11 July 2005
What Do You Mean?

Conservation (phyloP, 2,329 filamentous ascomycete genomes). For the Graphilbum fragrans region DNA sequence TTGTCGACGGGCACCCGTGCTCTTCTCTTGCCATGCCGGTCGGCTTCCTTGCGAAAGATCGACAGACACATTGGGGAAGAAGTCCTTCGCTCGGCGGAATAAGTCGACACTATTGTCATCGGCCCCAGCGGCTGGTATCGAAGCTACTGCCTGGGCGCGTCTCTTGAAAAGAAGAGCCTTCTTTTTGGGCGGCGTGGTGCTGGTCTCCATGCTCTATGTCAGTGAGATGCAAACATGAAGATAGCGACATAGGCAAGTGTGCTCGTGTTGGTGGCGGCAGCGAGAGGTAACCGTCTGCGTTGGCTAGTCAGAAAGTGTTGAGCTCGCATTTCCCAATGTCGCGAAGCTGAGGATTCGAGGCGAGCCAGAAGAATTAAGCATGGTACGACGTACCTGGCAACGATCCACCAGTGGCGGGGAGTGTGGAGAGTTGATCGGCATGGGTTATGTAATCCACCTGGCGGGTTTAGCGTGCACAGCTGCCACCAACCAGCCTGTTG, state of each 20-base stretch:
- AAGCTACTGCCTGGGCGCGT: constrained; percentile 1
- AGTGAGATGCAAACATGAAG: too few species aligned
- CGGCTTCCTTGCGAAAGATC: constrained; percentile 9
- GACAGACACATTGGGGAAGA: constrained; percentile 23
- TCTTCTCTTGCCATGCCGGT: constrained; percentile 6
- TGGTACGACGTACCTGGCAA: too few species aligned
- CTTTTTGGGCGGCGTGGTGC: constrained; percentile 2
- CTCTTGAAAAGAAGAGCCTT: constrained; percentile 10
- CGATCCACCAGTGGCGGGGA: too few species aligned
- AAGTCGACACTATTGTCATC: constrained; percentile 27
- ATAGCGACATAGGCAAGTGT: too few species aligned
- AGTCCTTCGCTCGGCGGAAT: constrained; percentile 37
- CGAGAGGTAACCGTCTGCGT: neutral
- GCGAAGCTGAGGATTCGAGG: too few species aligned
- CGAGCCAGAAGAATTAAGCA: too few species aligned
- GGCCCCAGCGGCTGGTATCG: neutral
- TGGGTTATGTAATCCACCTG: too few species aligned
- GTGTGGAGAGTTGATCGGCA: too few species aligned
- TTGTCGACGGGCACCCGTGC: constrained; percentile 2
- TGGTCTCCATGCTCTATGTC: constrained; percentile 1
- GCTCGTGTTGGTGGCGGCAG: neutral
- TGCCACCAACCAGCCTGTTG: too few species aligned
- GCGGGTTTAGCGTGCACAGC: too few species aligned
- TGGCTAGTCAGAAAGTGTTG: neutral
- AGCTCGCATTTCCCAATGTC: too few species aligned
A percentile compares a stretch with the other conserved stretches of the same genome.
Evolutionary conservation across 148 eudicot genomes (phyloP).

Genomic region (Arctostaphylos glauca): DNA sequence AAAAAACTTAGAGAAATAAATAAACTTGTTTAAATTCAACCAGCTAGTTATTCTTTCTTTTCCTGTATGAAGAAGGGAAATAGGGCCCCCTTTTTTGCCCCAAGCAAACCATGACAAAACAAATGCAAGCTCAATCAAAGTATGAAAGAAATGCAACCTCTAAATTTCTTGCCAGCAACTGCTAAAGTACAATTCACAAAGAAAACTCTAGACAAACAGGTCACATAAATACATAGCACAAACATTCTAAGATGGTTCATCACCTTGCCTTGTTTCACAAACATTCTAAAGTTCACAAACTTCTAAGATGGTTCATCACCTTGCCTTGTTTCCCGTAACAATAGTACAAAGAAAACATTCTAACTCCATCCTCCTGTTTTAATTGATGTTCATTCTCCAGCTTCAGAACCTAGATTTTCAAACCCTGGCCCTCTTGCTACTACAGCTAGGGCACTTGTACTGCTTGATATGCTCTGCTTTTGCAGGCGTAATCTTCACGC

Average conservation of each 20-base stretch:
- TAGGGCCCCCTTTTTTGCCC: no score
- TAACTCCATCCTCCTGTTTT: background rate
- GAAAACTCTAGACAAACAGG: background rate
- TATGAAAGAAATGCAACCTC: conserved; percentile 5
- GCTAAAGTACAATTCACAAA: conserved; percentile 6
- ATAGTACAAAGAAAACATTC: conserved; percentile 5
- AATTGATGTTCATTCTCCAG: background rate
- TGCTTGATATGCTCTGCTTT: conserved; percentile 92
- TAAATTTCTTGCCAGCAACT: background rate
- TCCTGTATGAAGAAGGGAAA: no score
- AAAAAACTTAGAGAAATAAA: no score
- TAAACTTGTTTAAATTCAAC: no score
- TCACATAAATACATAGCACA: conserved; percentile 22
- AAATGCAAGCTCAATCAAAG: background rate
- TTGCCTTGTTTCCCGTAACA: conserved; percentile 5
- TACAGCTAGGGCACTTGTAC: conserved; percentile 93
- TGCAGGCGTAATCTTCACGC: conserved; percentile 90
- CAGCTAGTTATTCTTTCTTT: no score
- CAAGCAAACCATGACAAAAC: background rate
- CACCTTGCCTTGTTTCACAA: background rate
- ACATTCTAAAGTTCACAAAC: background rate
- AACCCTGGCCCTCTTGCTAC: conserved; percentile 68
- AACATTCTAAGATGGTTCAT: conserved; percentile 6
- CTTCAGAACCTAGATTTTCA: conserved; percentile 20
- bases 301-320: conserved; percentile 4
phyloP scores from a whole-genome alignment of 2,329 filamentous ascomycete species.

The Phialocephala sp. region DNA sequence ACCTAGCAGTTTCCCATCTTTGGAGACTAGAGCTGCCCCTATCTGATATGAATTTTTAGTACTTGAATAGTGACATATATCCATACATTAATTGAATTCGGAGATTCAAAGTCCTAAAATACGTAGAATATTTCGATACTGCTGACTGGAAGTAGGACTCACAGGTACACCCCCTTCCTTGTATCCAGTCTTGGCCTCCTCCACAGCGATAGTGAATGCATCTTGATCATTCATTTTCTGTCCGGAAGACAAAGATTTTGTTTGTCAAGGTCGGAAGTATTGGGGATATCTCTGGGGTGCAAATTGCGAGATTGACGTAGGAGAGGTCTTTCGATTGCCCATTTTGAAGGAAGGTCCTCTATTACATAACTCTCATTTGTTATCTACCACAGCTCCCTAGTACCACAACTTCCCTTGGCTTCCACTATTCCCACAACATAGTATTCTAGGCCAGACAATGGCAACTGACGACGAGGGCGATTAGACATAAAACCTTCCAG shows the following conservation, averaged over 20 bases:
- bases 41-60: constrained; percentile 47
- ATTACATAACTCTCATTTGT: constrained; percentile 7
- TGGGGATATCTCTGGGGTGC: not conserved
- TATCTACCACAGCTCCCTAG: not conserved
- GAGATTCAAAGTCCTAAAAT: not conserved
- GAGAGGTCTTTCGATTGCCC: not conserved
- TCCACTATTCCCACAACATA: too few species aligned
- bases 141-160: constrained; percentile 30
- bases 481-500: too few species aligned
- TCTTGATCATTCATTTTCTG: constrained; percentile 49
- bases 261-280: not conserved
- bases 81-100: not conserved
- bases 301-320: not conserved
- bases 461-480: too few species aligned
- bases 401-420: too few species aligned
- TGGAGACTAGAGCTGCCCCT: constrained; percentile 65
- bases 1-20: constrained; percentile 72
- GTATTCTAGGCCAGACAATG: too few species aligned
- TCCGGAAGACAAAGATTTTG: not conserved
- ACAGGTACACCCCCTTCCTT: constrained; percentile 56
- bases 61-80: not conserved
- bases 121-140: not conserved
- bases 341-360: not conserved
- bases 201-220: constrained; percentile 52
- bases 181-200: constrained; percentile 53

In this marketing-saturated era, we're bombarded with expressions that actually mean the opposite of what they say. Nowhere is this hypocrisy more prevalent than in the responses we get from "Customer Service" departments, sometimes laughably called "Customer Care." For example, the recorded telephone message insisting that "Your call is important to us" clearly means "We don't care what you think, so why don't you stop bothering us." (If our call really was important to them, they wouldn't park us on interminable hold, hoping we'll get discouraged and hang up.) My theory is that the downgrading of customers began when the financial media started referring to them as "consumers." This institutional term--as in Consumer Price Index--replaced the more personal word "customer," with its suggestion of a living, breathing person who goes to the store to buy something and often knows the store owner. Now, our value has been reduced to that of spending units, whose purchases will be tallied electronically and published (or posted) in charts, tables, and graphs to help marketers sell us more crap we don't need.